Average Rates for Montana service members
Car Insurance in Montana: What You Need to Know
All vehicles registered in Montana must have liability insurance, whether anyone drives them or not.
Proof of Insurance in Montana
You must show proof of car insurance to a police officer if they pull you over or you’re in an accident. Most drivers have a physical insurance card, but if you can’t find it or don’t have it, the officer can use the Montana Insurance Verification System to check.
Minimum Liability Insurance Requirements in Montana
Montana requires relatively low limits for liability insurance:
- $25,000 for bodily injuries to one person
- $50,000 for bodily injuries per accident
- $25,000 for property damage
High-Risk Auto Insurance Program in Montana
If you cannot get market-rate insurance because of your driving record or due to a history of claims, you can get insurance through the state's assigned risk plan. The Montana Auto Insurance Plan is part of the Western Association of Automobile Insurance Plans (WAAIP). This should be a last resort since you are likely to pay a much higher rate through an assigned risk plan than in the regular insurance market.
Alternatives to Insurance in Montana
You can choose to self-insure your car in Montana through surety bonds, but this is a risky and expensive choice. Surety bonds allow you to satisfy the financial and legal requirements of insurance, but you don’t have insurance coverage. That means your home, wages and other assets could be at risk in the event you can’t pay a claim against you.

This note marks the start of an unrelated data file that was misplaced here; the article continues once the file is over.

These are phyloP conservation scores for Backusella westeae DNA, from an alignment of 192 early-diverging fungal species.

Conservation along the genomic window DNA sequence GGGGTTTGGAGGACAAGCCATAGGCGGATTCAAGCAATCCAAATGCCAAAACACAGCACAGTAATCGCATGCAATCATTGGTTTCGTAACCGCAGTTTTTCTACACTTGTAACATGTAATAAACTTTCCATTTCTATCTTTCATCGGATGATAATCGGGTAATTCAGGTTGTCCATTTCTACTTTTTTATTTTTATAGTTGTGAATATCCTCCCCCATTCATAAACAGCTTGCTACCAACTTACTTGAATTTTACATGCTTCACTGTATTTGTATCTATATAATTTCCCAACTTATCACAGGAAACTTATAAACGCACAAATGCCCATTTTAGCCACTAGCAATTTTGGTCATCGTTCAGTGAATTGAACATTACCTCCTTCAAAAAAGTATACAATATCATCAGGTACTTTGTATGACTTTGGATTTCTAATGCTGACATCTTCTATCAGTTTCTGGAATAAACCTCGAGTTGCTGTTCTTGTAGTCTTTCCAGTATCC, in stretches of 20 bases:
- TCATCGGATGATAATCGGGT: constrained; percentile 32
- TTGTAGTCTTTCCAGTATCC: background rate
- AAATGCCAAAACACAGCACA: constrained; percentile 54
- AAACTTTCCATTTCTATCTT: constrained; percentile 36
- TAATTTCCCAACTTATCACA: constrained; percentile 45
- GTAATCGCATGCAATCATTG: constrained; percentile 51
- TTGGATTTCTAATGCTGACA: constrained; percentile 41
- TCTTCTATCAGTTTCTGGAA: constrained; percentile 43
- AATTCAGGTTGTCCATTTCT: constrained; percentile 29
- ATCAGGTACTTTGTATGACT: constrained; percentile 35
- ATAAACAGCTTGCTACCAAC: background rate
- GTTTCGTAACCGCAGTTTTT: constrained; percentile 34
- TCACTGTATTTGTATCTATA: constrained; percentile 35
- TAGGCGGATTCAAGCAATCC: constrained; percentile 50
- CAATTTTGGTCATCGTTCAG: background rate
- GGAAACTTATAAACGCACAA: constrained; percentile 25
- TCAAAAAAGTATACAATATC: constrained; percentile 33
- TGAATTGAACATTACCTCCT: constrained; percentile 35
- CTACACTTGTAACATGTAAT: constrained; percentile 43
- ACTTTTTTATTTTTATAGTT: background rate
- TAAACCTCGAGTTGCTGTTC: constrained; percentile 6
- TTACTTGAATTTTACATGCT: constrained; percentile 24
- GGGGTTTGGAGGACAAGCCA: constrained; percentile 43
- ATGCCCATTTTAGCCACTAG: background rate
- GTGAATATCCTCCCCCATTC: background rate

How Much Coverage Do You Need in Montana?
The minimum coverage levels required by law may seem impressive, but they might not cover all of your costs in an accident. The Insurance Information Institute recommends buying enough coverage to protect assets like your home or savings.
Experts also recommend collision and comprehensive coverage for any vehicle you're not planning on driving to the junkyard within a few years. Unlike other policies, these types of coverage look after your vehicle in case of accidents — both on the roadway and off.
Average Insurance Rate by City in Montana
Scroll for more
FAQs About Car Insurance in Montana
The most common questions about car insurance in Montana are often centered around costs and coverage limits. Some that you may come across are:
About the Author
- Centers for Disease Control and Prevention. "Sobering Facts: Alcohol-Impaired Driving State Fact Sheets." Accessed January 19, 2021.
- DMDC. "December 2019 Military and Civilian Personnel by Service/Agency by State/Country." Accessed March 11, 2020.
- Driving Laws. "Montana Drunk Driving Laws, Penalties, and Consequences." Accessed March 10, 2020.
- Experian. "Experian 2019 Consumer Credit Review." Accessed March 3, 2020.
- Insurance Information Institute. "What is covered by a basic auto insurance policy?." Accessed March 11, 2020.
- National Association of Insurance Commissioners. "2018 Market Share Reports." Accessed March 10, 2020.
- National Highway Traffic Safety Administration. "Traffic Safety Facts." Accessed March 10, 2020.
- Montana Department of Justice Motor Vehicle Division. "Driver Licenses & ID Cards." Accessed March 11, 2020.
- Montana Department of Justice Motor Vehicle Division. "Insurance and Verification." Accessed March 11, 2020.
- U.S. Department of Veterans Affairs. "Montana Report." Accessed March 11, 2020.